With new policies on air pollution and the economy, China’s coal consumption has been projected to cool down for a while, and the first evidence of the trend is starting to show up in statistics. Recent ambitious policy announcements have gone largely unnoticed, but have dramatic implications for the outlook of coal both in China and the world.
1. Growth of China’s coal demand is down
China’s coal consumption growth rate drops to decade low
According to the “China Energy Statistical Yearbook 2013”, published by the National Bureau of Statistics, China’s coal consumption growth slowed to 2.8% in 2012. This is a significant slowdown, considering the country has been heavily addicted to coal over the past decade, averaging a breakneck growth rate of 9%.
One third of China’s provinces reduced coal consumption in 2012
10 provinces and cities, including Beijing, Shanghai and Guangdong, burned less coal in 2012 compared to 2011. In total, these 10 regions reduced their coal use by 66.5 million tonnes (Mt). The three key economic regions – Beijing-Tianjin-Hebei (JJJ), Yangtze River Delta (YRD) and Guangdong – reduced their coal use in 2012 by 0.7% year-on-year. These three highly-developed areas burned over 1 billion tonnes of coal, accounting for 30% of China’s total coal consumption in 2012, or as much as the United States and Japan combined.
2. A policy to control total coal consumption will further weaken coal demand
China’s air pollution crisis is strongly tied to the vast amounts of coal burned in the country’s factories, power plants and cities. In September 2013, China’s State Council, or cabinet, released their "Airborne Pollution Prevention and Control Action Plan” to cut fine particle PM2.5 pollution and control total coal consumption.
With the plan, the Chinese government recognized that tackling the air pollution crisis will require significant reductions in coal consumption. The plan was accompanied by specific coal consumption targets in provincial action plans, with targets requiring an absolute coal consumption reduction of over 50% in Beijing, 13% in Hebei, 19% in Tianjin and 5% in Shandong by end of 2017, compared to 2012 levels.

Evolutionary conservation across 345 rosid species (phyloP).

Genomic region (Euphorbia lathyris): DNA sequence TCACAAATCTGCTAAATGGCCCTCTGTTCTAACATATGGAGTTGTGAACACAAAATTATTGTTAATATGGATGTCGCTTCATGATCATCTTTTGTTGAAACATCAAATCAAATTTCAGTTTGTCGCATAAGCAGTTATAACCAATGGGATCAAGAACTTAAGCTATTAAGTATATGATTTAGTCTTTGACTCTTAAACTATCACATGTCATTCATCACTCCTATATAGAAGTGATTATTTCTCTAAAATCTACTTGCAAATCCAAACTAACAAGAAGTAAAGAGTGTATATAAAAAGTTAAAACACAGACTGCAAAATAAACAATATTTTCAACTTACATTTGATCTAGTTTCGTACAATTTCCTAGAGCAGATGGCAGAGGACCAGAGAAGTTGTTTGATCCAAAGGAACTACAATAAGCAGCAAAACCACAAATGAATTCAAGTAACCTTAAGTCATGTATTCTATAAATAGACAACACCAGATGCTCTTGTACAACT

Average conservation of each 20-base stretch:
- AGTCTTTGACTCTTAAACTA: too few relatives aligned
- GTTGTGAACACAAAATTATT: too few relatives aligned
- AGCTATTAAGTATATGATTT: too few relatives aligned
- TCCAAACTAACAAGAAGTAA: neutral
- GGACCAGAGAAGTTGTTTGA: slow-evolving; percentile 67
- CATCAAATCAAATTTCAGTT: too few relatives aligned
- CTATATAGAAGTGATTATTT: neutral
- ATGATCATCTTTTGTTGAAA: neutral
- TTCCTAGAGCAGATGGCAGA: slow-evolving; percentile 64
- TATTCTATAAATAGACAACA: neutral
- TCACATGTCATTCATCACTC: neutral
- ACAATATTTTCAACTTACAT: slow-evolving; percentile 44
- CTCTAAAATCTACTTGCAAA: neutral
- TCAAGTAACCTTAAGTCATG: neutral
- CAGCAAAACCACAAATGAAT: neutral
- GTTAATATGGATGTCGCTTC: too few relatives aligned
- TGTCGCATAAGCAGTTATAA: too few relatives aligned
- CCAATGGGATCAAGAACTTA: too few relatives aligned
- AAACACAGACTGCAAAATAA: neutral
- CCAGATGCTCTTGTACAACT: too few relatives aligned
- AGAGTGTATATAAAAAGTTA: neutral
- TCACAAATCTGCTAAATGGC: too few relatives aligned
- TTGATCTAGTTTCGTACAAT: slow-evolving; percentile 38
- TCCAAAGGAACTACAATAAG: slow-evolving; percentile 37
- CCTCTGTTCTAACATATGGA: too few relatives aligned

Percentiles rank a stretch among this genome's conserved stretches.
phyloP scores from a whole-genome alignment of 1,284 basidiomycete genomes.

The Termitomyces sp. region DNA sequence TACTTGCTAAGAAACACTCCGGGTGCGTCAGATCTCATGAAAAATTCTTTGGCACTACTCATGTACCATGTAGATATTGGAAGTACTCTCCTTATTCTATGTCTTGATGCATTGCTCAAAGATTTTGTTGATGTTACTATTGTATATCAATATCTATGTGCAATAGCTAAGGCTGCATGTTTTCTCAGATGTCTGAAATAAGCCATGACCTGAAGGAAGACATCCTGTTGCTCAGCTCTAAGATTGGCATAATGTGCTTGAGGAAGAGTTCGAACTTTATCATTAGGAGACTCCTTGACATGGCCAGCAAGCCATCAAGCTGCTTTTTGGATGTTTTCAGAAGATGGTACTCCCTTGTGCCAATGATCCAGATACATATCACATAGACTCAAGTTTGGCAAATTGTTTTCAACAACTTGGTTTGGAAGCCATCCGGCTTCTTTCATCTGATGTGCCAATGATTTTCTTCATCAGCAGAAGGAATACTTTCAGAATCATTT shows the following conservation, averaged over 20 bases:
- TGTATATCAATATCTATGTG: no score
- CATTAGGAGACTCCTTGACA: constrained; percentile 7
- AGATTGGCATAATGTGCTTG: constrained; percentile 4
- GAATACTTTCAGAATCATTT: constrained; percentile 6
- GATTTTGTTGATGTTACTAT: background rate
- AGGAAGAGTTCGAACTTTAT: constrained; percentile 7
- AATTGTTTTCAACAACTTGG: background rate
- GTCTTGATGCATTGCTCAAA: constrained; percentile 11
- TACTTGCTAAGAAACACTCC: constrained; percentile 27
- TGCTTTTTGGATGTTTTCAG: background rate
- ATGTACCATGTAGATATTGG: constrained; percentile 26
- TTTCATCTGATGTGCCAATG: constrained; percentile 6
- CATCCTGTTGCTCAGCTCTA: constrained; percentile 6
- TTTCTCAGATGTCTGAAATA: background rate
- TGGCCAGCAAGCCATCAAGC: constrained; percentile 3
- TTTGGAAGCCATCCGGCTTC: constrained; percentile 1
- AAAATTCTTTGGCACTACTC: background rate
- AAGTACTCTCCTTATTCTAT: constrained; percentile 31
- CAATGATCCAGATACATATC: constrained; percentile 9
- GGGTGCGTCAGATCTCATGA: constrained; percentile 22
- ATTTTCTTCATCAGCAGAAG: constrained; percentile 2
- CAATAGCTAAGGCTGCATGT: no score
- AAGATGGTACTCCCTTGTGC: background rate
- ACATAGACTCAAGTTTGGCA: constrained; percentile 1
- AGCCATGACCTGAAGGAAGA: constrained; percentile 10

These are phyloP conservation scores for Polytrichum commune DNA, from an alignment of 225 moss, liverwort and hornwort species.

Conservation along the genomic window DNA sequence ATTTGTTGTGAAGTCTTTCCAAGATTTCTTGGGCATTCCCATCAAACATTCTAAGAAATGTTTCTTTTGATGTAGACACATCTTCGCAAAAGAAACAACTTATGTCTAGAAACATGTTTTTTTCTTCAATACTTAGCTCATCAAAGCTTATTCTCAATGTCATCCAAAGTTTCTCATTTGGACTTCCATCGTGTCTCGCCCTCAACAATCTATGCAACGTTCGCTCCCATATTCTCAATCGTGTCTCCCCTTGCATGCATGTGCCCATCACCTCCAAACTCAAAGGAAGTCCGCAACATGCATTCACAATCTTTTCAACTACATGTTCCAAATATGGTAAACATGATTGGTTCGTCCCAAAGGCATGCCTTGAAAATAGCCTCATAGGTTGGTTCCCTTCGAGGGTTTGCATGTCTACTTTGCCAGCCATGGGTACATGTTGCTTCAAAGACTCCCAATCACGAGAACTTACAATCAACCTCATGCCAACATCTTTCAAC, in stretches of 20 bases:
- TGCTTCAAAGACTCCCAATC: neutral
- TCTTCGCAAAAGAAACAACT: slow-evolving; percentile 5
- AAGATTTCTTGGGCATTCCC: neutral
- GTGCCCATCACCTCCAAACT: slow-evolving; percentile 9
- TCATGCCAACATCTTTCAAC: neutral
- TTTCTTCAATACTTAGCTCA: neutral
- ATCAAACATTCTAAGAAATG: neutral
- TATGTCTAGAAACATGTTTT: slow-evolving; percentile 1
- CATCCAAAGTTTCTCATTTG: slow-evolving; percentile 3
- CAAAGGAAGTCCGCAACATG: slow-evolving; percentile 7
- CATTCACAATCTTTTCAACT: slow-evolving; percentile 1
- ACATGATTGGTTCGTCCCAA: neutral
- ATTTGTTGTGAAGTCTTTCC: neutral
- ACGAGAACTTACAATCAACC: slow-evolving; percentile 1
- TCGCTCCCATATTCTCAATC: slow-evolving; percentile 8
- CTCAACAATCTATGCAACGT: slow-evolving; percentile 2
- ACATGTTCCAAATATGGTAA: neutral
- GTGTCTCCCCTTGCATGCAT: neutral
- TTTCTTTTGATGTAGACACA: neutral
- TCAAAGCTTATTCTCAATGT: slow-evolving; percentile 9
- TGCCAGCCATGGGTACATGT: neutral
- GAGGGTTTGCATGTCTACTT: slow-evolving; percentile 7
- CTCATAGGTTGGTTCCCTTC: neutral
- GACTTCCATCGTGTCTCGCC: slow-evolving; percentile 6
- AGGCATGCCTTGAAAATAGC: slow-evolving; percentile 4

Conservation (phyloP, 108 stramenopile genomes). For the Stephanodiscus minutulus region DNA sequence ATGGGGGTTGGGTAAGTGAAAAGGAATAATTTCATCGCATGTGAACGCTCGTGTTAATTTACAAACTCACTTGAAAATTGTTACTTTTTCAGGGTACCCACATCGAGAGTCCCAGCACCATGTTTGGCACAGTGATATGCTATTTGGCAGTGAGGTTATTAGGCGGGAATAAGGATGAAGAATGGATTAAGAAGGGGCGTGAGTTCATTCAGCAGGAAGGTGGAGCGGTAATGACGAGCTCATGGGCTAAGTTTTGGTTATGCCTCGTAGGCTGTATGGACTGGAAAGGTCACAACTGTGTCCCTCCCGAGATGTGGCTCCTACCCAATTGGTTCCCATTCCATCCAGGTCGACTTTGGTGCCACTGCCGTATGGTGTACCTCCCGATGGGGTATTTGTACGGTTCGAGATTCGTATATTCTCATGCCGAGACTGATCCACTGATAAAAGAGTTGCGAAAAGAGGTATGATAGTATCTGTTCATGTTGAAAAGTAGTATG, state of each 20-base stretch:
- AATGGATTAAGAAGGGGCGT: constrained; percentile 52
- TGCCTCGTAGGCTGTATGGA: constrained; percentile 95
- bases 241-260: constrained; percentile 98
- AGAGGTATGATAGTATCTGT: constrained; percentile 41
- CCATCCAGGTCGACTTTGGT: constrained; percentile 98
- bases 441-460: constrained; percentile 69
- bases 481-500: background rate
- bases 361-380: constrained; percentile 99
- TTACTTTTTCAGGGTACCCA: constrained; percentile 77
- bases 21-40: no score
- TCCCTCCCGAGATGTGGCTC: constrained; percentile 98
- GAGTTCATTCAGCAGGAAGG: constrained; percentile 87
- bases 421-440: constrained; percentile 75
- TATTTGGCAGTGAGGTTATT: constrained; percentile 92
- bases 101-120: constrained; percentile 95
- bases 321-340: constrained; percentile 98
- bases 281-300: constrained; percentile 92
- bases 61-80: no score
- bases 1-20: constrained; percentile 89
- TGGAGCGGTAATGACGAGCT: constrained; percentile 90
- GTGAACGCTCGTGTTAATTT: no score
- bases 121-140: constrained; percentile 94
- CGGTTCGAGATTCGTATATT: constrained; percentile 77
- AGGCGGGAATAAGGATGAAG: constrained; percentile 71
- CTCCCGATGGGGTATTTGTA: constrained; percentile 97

Chongqing later announced a 21% reduction target, while Shaanxi is aiming to cut coal consumption by 13%. These targets are extremely significant as Shandong is the biggest coal consumer among Chinese provinces, burning as much coal as Germany and Japan combined; Hebei ranks fourth among Chinese provinces and Shaanxi is also in the top 10.
Another two key economic regions – the Yangtze River Delta (YRD) and the Pearl River Delta (PRD) – are targeting negative growth of coal consumption by the end of 2017. Additionally, two large coal consuming provinces to the northeast of Beijing - Liaoning and Jilin - will have to limit their coal consumption growth to less than 2% per year in the period from 2012 to 2017.
The Ministry of Environmental Protection (MEP) has now handed out assignments to all 31 provinces to tackle air pollution, together with additional provincial air pollution action plans. 26 provinces will aim to control total coal consumption, and 12 of those have specific targets.
In summary, given that China’s coal consumption grew at a significantly lower rate, further government coal consumption control policies will surely mean that the nation's coal demand will peak in the coming years.
3. China’s lower coal demand and how policy changes will affect the global coal trade and CO2 emissions
China is the world’s largest coal importer with 288 Mt of coal imported in 2012 – well over a third of all seaborne coal trade. This dramatically new outlook for China’s coal consumption will have a major impact on international coal trade and on coal exporting countries.
The 12 regions with specific coal consumption targets are important coal importing provinces in China. Together, these areas were responsible for 63% of the country’s total coal imports in 2012. They are the nation's most developed regions and account for 45% of China’s total coal consumption. Together with declining consumption, the coal consumption control policy means that total coal import demand will first peak and then decline. This will impact coal-exporting countries like the United States, Australia and Indonesia.
China’s coal consumption growth has been the dominant factor in global CO2 emission growth over the past decade, contributing over half of the increase from 2002 to 2012. The expected major slowdown in China’s coal consumption growth opens up a window of opportunity for peaking global CO2 emissions in time to avoid the worst impacts of climate change.
For detailed statistics and policy updates please refer to our infographic: "Coal Cap: Walk the Talk".